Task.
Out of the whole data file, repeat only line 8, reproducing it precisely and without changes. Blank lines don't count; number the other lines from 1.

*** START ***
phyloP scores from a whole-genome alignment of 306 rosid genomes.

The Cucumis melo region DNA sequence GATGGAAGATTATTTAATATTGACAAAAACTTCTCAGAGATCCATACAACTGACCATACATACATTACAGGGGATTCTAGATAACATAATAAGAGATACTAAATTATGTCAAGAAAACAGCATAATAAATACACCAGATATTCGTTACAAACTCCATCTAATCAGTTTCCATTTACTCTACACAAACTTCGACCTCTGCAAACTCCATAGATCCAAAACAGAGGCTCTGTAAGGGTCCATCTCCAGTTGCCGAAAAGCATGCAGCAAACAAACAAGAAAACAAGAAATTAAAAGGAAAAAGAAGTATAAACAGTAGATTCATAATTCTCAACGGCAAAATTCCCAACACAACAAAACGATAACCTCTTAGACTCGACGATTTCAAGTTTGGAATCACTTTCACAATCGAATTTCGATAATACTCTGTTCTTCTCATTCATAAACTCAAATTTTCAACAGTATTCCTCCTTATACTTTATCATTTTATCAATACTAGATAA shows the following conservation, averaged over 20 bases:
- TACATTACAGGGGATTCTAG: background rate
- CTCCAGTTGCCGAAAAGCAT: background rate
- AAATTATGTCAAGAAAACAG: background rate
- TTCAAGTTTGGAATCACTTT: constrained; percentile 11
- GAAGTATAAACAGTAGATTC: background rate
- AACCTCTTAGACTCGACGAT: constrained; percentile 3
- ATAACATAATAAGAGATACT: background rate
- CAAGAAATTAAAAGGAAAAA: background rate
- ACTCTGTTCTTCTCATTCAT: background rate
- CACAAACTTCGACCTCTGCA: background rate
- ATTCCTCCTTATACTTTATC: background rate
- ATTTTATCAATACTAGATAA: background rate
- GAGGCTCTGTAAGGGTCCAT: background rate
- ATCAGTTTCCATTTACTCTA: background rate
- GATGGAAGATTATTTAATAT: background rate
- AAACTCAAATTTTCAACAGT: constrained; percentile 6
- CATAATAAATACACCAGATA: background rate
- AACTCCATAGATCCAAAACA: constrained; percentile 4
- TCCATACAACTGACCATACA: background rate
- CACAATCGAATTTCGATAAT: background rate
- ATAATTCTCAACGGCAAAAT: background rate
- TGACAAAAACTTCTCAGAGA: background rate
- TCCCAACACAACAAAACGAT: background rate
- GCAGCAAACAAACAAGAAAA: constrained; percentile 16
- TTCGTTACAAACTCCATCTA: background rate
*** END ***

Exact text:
- AACCTCTTAGACTCGACGAT: constrained; percentile 3